Traditional elementary education bachelor's degree programs combine general education courses, such as art, reading, mathematics, music and social science with professional education courses. These professional courses instruct aspiring teachers on various teaching methods, educational philosophies and psychological principles behind childhood learning.
Prerequisites for a bachelor's degree include having a high school diploma or the equivalent. For successful completion of the bachelor's degree, a student teaching internship must be completed.
Find schools that offer these popular programs
- Teacher Education, Multiple Levels
- Teaching, Adults
- Teaching, Elementary
- Teaching, High School
- Teaching, Junior High
- Teaching, Kindergarten and Preschool
- Teaching, Waldorf and Steiner Education
- Teaching, Young Children
Bachelor's Degree in Elementary Education
Elementary education bachelor's degree programs provide students with education's foundational theories, principles and strategies. Coursework prepares future educators to create and maintain a disciplined classroom as well as instruct and assess standard elementary school curriculum. Teachers learn how to create lesson plans, develop and assess tests and provide both one-on-one and group instruction. Many 4-year elementary education bachelor's degree programs do not enroll students into the education department until their sophomore year.
Employment Outlook and Salary Info
According to the U.S. Bureau of Labor Statistics (BLS), a bachelor's degree in elementary education is the benchmark requirement for employment at public and private schools (www.bls.gov). This degree must be obtained from an accredited teaching college or university as defined by the National Council for Accreditation of Teacher Education and the Teacher Education Accreditation Council. According to the BLS, elementary school teachers held over one million jobs and earned a median salary of $54,890 annually in 2015.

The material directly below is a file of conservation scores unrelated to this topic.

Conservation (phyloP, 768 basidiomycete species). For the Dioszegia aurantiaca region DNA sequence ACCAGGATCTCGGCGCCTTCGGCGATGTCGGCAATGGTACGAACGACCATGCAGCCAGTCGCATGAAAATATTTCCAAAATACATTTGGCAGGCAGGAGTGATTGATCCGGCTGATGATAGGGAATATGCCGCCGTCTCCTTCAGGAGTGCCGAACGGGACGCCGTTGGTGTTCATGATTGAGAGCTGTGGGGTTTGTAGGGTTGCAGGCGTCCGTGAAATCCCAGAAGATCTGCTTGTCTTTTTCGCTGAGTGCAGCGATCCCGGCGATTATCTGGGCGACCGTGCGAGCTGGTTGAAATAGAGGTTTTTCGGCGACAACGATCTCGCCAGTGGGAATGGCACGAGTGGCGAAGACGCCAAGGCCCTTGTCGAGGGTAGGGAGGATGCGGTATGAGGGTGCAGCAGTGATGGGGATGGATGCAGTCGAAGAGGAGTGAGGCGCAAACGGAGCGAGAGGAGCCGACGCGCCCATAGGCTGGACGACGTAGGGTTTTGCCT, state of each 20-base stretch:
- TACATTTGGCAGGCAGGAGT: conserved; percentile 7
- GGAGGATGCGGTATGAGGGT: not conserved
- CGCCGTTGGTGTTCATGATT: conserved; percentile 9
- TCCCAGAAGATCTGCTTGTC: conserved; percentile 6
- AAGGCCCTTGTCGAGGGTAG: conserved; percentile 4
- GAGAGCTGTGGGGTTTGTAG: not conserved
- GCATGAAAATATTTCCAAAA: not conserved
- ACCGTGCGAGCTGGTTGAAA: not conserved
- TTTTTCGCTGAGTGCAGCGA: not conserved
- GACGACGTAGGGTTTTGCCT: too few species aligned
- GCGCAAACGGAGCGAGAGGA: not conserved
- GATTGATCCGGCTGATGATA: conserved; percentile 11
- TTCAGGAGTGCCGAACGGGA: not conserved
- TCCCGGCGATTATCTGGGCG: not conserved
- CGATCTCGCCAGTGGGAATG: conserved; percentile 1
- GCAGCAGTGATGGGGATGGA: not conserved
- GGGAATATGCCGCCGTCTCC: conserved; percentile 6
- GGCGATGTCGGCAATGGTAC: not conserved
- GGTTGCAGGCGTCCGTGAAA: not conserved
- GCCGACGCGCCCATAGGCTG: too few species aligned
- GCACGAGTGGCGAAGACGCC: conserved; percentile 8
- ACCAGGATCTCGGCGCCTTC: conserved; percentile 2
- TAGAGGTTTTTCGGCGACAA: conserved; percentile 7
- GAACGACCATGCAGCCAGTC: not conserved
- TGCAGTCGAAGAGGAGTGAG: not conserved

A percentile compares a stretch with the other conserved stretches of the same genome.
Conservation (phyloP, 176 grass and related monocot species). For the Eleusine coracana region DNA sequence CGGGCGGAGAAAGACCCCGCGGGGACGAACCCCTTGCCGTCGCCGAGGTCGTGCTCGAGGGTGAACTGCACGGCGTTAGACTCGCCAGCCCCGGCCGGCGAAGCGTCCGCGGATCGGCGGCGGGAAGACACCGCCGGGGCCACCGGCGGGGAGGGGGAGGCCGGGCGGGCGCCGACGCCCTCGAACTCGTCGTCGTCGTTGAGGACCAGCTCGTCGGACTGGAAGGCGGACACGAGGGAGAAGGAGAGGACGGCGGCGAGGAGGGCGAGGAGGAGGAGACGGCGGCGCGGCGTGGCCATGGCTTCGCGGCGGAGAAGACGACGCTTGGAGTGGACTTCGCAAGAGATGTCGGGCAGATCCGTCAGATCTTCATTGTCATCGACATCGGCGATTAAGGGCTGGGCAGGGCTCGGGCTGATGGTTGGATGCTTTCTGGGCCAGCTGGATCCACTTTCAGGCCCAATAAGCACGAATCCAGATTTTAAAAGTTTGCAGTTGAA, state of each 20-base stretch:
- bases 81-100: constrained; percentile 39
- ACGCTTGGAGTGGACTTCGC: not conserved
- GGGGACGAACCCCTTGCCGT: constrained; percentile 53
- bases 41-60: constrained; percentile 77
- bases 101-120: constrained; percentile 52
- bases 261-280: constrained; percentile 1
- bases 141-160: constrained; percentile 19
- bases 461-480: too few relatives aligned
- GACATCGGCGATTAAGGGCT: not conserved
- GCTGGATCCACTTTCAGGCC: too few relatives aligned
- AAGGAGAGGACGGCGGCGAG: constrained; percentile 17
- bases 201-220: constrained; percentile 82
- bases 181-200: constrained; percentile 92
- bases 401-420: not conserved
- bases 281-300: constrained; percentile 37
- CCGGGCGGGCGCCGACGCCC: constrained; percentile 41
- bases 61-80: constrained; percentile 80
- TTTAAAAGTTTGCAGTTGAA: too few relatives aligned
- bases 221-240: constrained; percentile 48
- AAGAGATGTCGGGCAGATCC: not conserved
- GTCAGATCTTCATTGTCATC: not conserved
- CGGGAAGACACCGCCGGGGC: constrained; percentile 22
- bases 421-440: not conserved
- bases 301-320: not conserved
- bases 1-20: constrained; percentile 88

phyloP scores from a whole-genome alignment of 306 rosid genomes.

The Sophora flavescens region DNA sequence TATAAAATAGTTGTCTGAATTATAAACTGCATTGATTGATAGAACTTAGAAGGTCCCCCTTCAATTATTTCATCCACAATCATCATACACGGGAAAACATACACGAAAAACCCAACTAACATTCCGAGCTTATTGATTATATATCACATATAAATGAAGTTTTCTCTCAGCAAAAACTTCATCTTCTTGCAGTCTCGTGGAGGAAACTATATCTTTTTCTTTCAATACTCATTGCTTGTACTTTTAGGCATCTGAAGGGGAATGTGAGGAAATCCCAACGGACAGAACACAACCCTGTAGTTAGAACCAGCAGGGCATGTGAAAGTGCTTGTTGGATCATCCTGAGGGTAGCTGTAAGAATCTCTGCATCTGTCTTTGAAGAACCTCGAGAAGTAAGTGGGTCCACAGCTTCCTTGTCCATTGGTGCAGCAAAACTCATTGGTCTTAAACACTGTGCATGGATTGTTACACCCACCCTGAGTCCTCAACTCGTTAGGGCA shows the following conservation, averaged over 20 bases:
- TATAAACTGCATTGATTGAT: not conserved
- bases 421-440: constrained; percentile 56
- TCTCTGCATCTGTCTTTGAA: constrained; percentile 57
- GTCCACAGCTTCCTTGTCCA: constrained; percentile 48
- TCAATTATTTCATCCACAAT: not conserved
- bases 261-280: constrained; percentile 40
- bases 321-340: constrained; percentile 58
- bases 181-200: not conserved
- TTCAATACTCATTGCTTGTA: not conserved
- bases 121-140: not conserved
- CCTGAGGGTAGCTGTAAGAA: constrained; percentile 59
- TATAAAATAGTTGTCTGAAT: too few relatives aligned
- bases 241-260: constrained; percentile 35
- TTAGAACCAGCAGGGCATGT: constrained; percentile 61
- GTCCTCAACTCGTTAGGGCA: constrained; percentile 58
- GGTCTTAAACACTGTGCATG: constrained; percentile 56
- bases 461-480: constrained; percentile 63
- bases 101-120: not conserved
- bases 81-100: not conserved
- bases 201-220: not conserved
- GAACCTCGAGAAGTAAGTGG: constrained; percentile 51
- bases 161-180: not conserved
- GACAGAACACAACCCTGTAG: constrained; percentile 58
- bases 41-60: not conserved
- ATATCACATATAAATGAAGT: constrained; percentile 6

Licenses and Certifications
All teachers, including elementary teachers, require state licensure in order to teach at public schools in the U.S. Requirements vary in all 50 states, but most licenses are contingent upon completion of an accredited bachelor's degree program and an approved student-teacher experience as well as successful passage of any state-mandated teaching examinations.
Elementary teachers may seek licensure for grades K-3 or grades 1-6. Additional certification is necessary if elementary teachers specialize in literacy, speech or special education. Licensed teachers are required to complete continuing education credits each renewal cycle in order to maintain certification. Additionally, the BLS reports that many states require teachers to obtain a master's degree in education within a limited timeframe.
Voluntary national certification is also available through the National Board for Professional Teaching Standards. According to the BLS, all states recognize this certification and may offer salary and benefit incentives for those who certify nationally. This certification also allows teachers to carry their state license from one state to another.
Elementary teachers are bound by continuing education requirements that encourage professional development beyond their existing degree. Some teachers meet these requirements by taking professional seminars or workshops offered through their school district. Others may choose to pursue a master's degree program in elementary education. Either way, elementary teachers must always foster an organized and inspirational atmosphere for learning and maintain an open line of communications between teachers, parents and administrators.
A bachelor's degree, which includes student teaching, is the most common path to a career as an elementary teacher. The degree, especially the student teaching, will prepare future teachers for a career in education.